Bullying Grows Among Children with Food Allergies, Sometimes by Teachers: Researchers - NBC 7 San Diego

Bullying Grows Among Children with Food Allergies, Sometimes by Teachers: Researchers

'What’s surprising is that 20 percent of children report that teachers or school staff have been the ones doing the bullying'

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    Bullying Grows Among Children with Food Allergies, Sometimes by Teachers: Researchers
    NBC 5 News

    Children across San Diego County are also dealing with an increase of bullying due to their food sensitivity, and sometimes they are being bullied by their teachers, a doctor at Rady Children's Hospital said. 

    Doctors at Rady Children’s Hospital said they have seen a 50% increase of food allergies among children in the last two decades. 

    "What’s surprising is that 20 percent of children report that teachers or school staff have been the ones doing the bullying," said Food Allergy Director Dr. Stephanie Leonard, who is part of an ongoing food allergy research project at Rady Children’s Hospital.

    Teachers will sometimes roll their eyes at students who bring up a food allergy or accuse them of lying about a food allergy or exaggerating it, Leonard explained.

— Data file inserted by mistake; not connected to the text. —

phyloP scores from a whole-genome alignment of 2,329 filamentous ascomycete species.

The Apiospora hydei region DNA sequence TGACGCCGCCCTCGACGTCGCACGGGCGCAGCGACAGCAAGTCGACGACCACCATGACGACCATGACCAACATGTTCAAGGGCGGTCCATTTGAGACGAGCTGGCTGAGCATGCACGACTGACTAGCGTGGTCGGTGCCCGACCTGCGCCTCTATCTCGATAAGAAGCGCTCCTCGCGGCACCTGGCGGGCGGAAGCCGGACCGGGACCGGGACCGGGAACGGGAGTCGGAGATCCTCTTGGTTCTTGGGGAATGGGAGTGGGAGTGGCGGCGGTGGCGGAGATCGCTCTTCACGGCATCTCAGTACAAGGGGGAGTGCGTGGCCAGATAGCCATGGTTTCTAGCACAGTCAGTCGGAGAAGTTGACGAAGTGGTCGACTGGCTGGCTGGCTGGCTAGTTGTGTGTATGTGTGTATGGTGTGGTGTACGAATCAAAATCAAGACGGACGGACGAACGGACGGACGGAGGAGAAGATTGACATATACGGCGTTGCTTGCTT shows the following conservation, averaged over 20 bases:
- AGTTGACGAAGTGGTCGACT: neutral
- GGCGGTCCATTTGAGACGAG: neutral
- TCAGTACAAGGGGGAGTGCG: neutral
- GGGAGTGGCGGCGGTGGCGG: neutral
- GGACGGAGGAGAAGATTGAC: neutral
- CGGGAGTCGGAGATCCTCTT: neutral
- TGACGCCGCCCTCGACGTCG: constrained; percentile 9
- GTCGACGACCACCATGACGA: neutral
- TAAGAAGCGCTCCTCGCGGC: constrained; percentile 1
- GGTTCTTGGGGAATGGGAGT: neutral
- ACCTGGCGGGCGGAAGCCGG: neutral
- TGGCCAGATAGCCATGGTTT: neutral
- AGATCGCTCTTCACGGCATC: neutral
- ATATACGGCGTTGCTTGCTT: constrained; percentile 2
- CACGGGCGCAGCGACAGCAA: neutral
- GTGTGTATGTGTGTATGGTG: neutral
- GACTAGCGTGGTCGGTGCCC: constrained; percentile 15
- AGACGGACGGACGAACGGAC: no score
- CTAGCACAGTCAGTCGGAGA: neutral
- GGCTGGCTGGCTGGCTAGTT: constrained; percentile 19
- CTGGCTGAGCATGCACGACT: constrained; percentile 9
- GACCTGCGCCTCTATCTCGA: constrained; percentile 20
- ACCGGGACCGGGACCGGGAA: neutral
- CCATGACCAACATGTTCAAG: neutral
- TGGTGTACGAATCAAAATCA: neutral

These behaviors can lead children to feel embarrassment or shame.

    According to the research discovered so far in Rady Children’s Food Allergy program, about two kids in every classroom may have a food allergy, which adds an extra stress to kids in schools.

    Allergies could come from any food but these eight common allergens account for 90% of all reactions in kids: milk, eggs, peanuts, soy, wheat, tree nuts (such as walnuts and cashews), fish, and shellfish (such as shrimp), according to the U.S. Food and Drug Administration

    Rady Children’s Food Allergy program is offering several solutions for San Diego schools to better educate those who care for children with food allergies. For instance, doctors encourage schools to hold "food-free parties" and to monitor unstructured time, like recess and lunch, and intervene when necessary.

    "When you change policies or make new rules (ensure) that it’s school-wide and not just because of one person or student," said Dr. Leonard. "What we don’t want to happen is that another student says 'we can’t have food at our parties in class anymore because so-and-so has a peanut allergy.' That certainly singles them out and makes them a higher risk for bullying."

    Additionally, Dr. Leonard said it is important for students to have a safe person at school they can address when bullying does occur.

    Parents can also look out for key signs to determine if a child might have been a victim of bullying, like a reluctance to go to school, change in mood or a decline in academic performance.

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